Update 5/23/2018: the court's written order here.
Here's the latest in those inverse condemnation cases against Pacific Gas & Electric for taking the homes and businesses which were lost as the result of last fall's northern California wildfires. Multiple complaints have been filed, and they've been consolidated in the San Francisco Superior Court, and assigned to a single judge as complex litigation.
Last Friday, the court (as reported here, here, and here), denied PG&E's demurrer (that's pretty much a motion to dismiss for failure to state a claim for you non-Californians), which asked the court to determine that the inverse condemnation cause of action is not applicable when a private utility cannot "automatically" pass on the costs of a judgment to ratepayers. In short, toss the cases because even if everything alleged is true, the utility could not be held liable for inverse condemnation. Tort maybe, but inverse condemnation, no.
The crux of PG&E's argument is that it is a private utility, and unlike a public utility and governmental entities, it cannot collect taxes or increase its rates on its own, but must go to the state public utilities commission and ask for a rate increase in the event it is held liable for what is estimated to be billions of dollars in these and other wildfire cases. It argued that the main purpose of inverse condemnation liability is to distribute the cost of takings which benefit the public among those who benefit from the taking (what we call "the Armstrong principle"), but pointed out that California PUC recently determined in another case that a utility cannot obtain a rate increase. Since it is not entitled to spread the cost, PG&E argues, it cannot be held to the standards of inverse condemnation liability.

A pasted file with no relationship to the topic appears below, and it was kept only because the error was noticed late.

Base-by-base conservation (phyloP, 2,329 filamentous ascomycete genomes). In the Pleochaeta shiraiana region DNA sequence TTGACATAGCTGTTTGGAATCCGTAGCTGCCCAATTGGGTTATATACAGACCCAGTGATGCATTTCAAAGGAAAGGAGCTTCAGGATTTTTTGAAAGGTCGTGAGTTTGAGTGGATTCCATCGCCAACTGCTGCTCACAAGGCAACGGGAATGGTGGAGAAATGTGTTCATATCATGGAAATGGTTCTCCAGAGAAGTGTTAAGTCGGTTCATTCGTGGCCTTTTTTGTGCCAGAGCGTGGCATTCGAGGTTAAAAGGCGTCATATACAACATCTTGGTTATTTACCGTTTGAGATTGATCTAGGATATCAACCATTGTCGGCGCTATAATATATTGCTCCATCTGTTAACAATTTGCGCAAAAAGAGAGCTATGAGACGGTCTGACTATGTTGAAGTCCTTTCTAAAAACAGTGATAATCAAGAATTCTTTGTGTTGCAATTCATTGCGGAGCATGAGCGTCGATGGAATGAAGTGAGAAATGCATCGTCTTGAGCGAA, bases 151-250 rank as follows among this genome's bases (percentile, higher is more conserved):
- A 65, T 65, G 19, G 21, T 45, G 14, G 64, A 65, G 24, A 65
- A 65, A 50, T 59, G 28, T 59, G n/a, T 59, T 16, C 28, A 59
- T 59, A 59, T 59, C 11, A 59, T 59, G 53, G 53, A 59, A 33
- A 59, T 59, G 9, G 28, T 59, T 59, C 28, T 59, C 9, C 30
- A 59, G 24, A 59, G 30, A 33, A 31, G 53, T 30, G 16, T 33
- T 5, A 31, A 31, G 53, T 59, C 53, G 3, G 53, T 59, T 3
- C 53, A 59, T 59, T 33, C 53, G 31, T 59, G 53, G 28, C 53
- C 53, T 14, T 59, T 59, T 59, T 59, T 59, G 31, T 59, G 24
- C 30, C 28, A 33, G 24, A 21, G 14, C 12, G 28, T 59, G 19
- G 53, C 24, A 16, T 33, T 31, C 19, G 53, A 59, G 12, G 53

It also argued that for a California to hold it liable in these circumstances would itself be a taking of its property (money), and giving it to another private owner (the fire victim) under the Fifth Amendment.
Here are the briefs on PG&E's demurrer:
This is an issue we shall continue to follow closely. As the briefs correctly point out, the California Supreme Court has never weighed in on the details of if and when a private utility that is PUC-regulated can be held liable in inverse condemnation for being at least partially the cause of wildfires that damage private property. The major appellate authority so far is an opinion from one of California's Courts of Appeal, Barham v. S. Cal. Edison Co., 88 Cal. Rptr. 2d 424 (1999), and that case did not delve into the issue which PG&E now raises.
In other words, stay tuned, as usual.